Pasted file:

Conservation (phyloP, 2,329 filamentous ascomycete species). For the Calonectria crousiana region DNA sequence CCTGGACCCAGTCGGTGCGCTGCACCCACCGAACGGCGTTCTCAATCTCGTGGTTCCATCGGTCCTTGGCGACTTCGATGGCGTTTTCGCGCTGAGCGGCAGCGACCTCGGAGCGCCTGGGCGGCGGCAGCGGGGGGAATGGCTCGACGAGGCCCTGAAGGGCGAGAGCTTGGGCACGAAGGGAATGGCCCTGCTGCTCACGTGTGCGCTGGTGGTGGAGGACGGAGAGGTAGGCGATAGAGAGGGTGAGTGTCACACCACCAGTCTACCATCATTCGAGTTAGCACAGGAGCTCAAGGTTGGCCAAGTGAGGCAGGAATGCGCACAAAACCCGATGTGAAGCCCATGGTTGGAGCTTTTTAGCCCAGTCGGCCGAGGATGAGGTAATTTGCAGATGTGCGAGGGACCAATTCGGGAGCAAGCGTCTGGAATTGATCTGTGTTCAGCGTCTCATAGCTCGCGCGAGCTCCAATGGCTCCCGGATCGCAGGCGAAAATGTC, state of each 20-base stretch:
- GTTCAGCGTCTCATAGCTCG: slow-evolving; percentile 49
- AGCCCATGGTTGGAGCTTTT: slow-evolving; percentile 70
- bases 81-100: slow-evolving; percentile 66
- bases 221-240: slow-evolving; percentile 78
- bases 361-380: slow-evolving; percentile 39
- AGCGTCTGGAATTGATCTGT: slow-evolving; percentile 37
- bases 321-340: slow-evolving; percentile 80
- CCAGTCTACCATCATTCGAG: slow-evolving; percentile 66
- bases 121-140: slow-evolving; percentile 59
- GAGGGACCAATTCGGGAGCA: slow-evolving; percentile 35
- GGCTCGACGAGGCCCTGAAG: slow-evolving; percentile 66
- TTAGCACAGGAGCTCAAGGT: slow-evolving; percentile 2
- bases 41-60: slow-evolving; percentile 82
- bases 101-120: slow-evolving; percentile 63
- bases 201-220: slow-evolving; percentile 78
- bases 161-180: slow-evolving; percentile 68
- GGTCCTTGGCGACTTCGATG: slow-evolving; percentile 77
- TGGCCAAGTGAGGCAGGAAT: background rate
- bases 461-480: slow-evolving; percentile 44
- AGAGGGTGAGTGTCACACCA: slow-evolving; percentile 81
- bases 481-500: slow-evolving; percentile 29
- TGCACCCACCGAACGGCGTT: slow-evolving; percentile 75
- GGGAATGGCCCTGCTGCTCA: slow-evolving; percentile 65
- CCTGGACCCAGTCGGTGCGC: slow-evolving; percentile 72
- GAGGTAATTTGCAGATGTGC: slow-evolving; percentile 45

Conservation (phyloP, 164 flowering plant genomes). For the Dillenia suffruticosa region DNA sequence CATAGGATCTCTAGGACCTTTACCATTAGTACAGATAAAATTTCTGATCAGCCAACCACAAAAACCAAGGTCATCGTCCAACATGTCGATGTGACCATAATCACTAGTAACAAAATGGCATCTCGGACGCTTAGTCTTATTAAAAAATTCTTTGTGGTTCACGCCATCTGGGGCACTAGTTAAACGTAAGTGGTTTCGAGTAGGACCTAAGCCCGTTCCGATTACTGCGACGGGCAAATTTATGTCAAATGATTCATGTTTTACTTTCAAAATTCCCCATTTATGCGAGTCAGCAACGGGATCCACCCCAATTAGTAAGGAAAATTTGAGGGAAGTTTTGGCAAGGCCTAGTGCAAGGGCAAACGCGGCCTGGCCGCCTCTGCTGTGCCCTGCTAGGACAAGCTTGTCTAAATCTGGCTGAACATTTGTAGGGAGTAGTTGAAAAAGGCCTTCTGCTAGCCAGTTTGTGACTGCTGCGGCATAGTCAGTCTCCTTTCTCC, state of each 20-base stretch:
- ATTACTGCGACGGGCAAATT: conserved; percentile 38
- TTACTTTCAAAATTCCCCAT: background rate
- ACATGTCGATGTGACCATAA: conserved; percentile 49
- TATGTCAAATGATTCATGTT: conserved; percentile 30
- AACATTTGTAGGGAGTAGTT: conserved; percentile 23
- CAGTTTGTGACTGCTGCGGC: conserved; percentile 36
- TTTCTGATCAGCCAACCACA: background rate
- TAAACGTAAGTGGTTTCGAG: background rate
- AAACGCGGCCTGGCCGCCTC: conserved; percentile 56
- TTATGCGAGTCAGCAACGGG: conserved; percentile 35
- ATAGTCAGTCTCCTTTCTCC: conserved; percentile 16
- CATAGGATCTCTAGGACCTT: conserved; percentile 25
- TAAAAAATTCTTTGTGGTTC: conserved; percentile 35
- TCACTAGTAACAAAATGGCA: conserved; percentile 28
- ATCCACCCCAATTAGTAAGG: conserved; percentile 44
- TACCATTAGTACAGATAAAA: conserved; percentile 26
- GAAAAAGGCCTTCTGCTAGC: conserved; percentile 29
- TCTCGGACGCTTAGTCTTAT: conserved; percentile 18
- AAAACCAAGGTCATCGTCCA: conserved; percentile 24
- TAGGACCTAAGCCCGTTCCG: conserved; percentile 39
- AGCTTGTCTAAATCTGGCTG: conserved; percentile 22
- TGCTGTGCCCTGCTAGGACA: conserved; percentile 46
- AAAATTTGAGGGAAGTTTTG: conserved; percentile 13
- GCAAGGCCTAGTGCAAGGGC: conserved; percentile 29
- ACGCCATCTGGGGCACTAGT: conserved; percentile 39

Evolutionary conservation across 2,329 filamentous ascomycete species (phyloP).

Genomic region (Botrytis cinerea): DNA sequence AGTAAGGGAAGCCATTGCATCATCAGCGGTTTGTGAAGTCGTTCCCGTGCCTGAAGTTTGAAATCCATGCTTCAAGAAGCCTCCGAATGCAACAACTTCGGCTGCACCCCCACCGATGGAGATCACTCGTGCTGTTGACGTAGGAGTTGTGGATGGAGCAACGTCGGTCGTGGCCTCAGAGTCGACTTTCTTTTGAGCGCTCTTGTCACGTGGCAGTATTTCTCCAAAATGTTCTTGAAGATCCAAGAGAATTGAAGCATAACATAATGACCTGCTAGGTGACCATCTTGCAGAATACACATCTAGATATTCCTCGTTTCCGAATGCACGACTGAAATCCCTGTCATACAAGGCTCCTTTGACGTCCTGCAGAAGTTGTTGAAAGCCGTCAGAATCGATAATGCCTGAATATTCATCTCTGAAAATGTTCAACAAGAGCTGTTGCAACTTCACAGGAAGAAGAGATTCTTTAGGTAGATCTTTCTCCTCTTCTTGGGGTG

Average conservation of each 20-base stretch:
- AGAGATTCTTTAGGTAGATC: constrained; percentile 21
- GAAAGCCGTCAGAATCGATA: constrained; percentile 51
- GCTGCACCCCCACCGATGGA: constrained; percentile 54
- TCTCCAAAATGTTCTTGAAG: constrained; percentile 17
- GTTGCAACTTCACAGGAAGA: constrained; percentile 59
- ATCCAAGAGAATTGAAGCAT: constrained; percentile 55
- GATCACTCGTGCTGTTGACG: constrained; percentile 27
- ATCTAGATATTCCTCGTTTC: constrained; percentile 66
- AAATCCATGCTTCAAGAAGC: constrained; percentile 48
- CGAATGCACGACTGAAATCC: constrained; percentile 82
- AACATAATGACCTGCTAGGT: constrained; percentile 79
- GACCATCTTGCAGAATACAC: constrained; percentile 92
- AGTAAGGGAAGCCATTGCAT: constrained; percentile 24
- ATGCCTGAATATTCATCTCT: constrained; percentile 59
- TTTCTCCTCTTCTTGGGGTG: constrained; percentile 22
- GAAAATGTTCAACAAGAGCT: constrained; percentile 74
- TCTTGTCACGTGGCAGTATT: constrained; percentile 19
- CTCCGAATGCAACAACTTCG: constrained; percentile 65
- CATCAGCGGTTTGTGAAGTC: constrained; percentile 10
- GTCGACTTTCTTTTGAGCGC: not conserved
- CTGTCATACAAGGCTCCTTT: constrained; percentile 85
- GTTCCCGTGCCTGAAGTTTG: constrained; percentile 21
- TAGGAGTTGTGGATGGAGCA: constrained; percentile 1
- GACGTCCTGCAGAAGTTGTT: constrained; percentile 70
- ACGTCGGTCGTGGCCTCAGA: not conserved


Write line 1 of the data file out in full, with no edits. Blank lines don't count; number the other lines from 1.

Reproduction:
Conservation (phyloP, 2,329 filamentous ascomycete species). For the Calonectria crousiana region DNA sequence CCTGGACCCAGTCGGTGCGCTGCACCCACCGAACGGCGTTCTCAATCTCGTGGTTCCATCGGTCCTTGGCGACTTCGATGGCGTTTTCGCGCTGAGCGGCAGCGACCTCGGAGCGCCTGGGCGGCGGCAGCGGGGGGAATGGCTCGACGAGGCCCTGAAGGGCGAGAGCTTGGGCACGAAGGGAATGGCCCTGCTGCTCACGTGTGCGCTGGTGGTGGAGGACGGAGAGGTAGGCGATAGAGAGGGTGAGTGTCACACCACCAGTCTACCATCATTCGAGTTAGCACAGGAGCTCAAGGTTGGCCAAGTGAGGCAGGAATGCGCACAAAACCCGATGTGAAGCCCATGGTTGGAGCTTTTTAGCCCAGTCGGCCGAGGATGAGGTAATTTGCAGATGTGCGAGGGACCAATTCGGGAGCAAGCGTCTGGAATTGATCTGTGTTCAGCGTCTCATAGCTCGCGCGAGCTCCAATGGCTCCCGGATCGCAGGCGAAAATGTC, state of each 20-base stretch: